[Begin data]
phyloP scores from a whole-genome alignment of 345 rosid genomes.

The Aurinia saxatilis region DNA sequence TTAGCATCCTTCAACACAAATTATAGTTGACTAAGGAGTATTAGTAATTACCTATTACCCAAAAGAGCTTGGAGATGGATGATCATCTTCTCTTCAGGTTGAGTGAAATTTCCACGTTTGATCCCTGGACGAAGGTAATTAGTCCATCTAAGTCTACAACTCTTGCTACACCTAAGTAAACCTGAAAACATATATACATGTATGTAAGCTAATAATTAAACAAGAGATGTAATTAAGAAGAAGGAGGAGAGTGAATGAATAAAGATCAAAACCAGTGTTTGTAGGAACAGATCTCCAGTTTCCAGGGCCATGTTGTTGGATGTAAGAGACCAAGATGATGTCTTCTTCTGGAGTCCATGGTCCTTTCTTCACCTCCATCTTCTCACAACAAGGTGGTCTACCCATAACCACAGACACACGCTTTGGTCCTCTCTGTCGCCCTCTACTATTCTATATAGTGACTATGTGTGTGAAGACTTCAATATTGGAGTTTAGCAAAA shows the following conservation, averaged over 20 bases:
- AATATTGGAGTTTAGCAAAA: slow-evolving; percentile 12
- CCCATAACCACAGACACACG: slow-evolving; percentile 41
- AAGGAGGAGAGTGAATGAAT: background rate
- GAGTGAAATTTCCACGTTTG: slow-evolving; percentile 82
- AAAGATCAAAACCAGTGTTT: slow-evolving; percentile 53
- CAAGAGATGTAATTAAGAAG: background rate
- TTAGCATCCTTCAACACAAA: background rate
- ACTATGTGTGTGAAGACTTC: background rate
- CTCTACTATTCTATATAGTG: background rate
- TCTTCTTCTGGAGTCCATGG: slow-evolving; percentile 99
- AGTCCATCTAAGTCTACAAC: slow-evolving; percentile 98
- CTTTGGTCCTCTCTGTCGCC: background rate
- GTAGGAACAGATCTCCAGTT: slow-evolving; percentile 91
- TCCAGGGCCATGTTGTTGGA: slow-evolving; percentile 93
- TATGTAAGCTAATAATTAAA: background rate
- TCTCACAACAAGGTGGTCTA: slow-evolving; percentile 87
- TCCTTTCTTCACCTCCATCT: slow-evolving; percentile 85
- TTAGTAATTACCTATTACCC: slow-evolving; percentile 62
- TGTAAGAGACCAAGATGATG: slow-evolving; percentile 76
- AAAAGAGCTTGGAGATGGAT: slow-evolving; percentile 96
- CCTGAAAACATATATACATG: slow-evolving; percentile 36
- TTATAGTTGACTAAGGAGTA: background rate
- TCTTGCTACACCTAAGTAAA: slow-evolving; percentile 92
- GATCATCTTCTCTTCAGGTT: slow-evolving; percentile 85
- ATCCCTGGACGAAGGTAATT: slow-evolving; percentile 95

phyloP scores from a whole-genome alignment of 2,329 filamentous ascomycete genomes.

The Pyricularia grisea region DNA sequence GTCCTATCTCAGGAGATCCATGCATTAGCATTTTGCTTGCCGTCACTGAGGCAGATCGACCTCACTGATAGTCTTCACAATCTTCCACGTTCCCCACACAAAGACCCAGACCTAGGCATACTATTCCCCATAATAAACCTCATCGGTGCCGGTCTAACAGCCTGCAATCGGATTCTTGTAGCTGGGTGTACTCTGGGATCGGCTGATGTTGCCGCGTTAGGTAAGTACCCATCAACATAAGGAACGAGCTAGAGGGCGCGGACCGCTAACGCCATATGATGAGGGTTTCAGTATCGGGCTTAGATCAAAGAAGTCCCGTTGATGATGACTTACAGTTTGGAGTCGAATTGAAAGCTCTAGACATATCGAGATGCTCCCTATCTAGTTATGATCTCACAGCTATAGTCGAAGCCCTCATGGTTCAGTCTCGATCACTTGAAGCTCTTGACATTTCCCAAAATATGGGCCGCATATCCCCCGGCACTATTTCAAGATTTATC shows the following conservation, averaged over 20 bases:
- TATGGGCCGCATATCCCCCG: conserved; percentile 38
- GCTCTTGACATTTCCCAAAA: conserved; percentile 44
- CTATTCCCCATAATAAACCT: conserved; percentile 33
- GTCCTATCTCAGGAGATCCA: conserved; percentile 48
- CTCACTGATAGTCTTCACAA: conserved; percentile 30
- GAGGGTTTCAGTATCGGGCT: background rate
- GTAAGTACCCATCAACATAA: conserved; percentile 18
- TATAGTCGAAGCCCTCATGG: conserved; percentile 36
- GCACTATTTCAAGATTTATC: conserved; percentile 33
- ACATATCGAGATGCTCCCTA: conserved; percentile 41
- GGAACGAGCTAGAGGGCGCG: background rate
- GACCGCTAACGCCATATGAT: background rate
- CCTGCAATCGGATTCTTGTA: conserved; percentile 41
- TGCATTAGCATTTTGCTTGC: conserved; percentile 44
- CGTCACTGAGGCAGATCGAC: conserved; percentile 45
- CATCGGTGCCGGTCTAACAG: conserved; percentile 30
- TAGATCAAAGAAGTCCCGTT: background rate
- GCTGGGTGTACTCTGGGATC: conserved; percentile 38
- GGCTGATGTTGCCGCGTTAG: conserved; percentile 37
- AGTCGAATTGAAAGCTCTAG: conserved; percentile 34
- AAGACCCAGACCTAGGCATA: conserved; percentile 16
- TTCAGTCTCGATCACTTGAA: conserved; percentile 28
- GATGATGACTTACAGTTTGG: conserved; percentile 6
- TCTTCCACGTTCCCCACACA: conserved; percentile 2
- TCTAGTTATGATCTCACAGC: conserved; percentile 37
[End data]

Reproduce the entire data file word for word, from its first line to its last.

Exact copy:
phyloP scores from a whole-genome alignment of 345 rosid genomes.

The Aurinia saxatilis region DNA sequence TTAGCATCCTTCAACACAAATTATAGTTGACTAAGGAGTATTAGTAATTACCTATTACCCAAAAGAGCTTGGAGATGGATGATCATCTTCTCTTCAGGTTGAGTGAAATTTCCACGTTTGATCCCTGGACGAAGGTAATTAGTCCATCTAAGTCTACAACTCTTGCTACACCTAAGTAAACCTGAAAACATATATACATGTATGTAAGCTAATAATTAAACAAGAGATGTAATTAAGAAGAAGGAGGAGAGTGAATGAATAAAGATCAAAACCAGTGTTTGTAGGAACAGATCTCCAGTTTCCAGGGCCATGTTGTTGGATGTAAGAGACCAAGATGATGTCTTCTTCTGGAGTCCATGGTCCTTTCTTCACCTCCATCTTCTCACAACAAGGTGGTCTACCCATAACCACAGACACACGCTTTGGTCCTCTCTGTCGCCCTCTACTATTCTATATAGTGACTATGTGTGTGAAGACTTCAATATTGGAGTTTAGCAAAA shows the following conservation, averaged over 20 bases:
- AATATTGGAGTTTAGCAAAA: slow-evolving; percentile 12
- CCCATAACCACAGACACACG: slow-evolving; percentile 41
- AAGGAGGAGAGTGAATGAAT: background rate
- GAGTGAAATTTCCACGTTTG: slow-evolving; percentile 82
- AAAGATCAAAACCAGTGTTT: slow-evolving; percentile 53
- CAAGAGATGTAATTAAGAAG: background rate
- TTAGCATCCTTCAACACAAA: background rate
- ACTATGTGTGTGAAGACTTC: background rate
- CTCTACTATTCTATATAGTG: background rate
- TCTTCTTCTGGAGTCCATGG: slow-evolving; percentile 99
- AGTCCATCTAAGTCTACAAC: slow-evolving; percentile 98
- CTTTGGTCCTCTCTGTCGCC: background rate
- GTAGGAACAGATCTCCAGTT: slow-evolving; percentile 91
- TCCAGGGCCATGTTGTTGGA: slow-evolving; percentile 93
- TATGTAAGCTAATAATTAAA: background rate
- TCTCACAACAAGGTGGTCTA: slow-evolving; percentile 87
- TCCTTTCTTCACCTCCATCT: slow-evolving; percentile 85
- TTAGTAATTACCTATTACCC: slow-evolving; percentile 62
- TGTAAGAGACCAAGATGATG: slow-evolving; percentile 76
- AAAAGAGCTTGGAGATGGAT: slow-evolving; percentile 96
- CCTGAAAACATATATACATG: slow-evolving; percentile 36
- TTATAGTTGACTAAGGAGTA: background rate
- TCTTGCTACACCTAAGTAAA: slow-evolving; percentile 92
- GATCATCTTCTCTTCAGGTT: slow-evolving; percentile 85
- ATCCCTGGACGAAGGTAATT: slow-evolving; percentile 95

phyloP scores from a whole-genome alignment of 2,329 filamentous ascomycete genomes.

The Pyricularia grisea region DNA sequence GTCCTATCTCAGGAGATCCATGCATTAGCATTTTGCTTGCCGTCACTGAGGCAGATCGACCTCACTGATAGTCTTCACAATCTTCCACGTTCCCCACACAAAGACCCAGACCTAGGCATACTATTCCCCATAATAAACCTCATCGGTGCCGGTCTAACAGCCTGCAATCGGATTCTTGTAGCTGGGTGTACTCTGGGATCGGCTGATGTTGCCGCGTTAGGTAAGTACCCATCAACATAAGGAACGAGCTAGAGGGCGCGGACCGCTAACGCCATATGATGAGGGTTTCAGTATCGGGCTTAGATCAAAGAAGTCCCGTTGATGATGACTTACAGTTTGGAGTCGAATTGAAAGCTCTAGACATATCGAGATGCTCCCTATCTAGTTATGATCTCACAGCTATAGTCGAAGCCCTCATGGTTCAGTCTCGATCACTTGAAGCTCTTGACATTTCCCAAAATATGGGCCGCATATCCCCCGGCACTATTTCAAGATTTATC shows the following conservation, averaged over 20 bases:
- TATGGGCCGCATATCCCCCG: conserved; percentile 38
- GCTCTTGACATTTCCCAAAA: conserved; percentile 44
- CTATTCCCCATAATAAACCT: conserved; percentile 33
- GTCCTATCTCAGGAGATCCA: conserved; percentile 48
- CTCACTGATAGTCTTCACAA: conserved; percentile 30
- GAGGGTTTCAGTATCGGGCT: background rate
- GTAAGTACCCATCAACATAA: conserved; percentile 18
- TATAGTCGAAGCCCTCATGG: conserved; percentile 36
- GCACTATTTCAAGATTTATC: conserved; percentile 33
- ACATATCGAGATGCTCCCTA: conserved; percentile 41
- GGAACGAGCTAGAGGGCGCG: background rate
- GACCGCTAACGCCATATGAT: background rate
- CCTGCAATCGGATTCTTGTA: conserved; percentile 41
- TGCATTAGCATTTTGCTTGC: conserved; percentile 44
- CGTCACTGAGGCAGATCGAC: conserved; percentile 45
- CATCGGTGCCGGTCTAACAG: conserved; percentile 30
- TAGATCAAAGAAGTCCCGTT: background rate
- GCTGGGTGTACTCTGGGATC: conserved; percentile 38
- GGCTGATGTTGCCGCGTTAG: conserved; percentile 37
- AGTCGAATTGAAAGCTCTAG: conserved; percentile 34
- AAGACCCAGACCTAGGCATA: conserved; percentile 16
- TTCAGTCTCGATCACTTGAA: conserved; percentile 28
- GATGATGACTTACAGTTTGG: conserved; percentile 6
- TCTTCCACGTTCCCCACACA: conserved; percentile 2
- TCTAGTTATGATCTCACAGC: conserved; percentile 37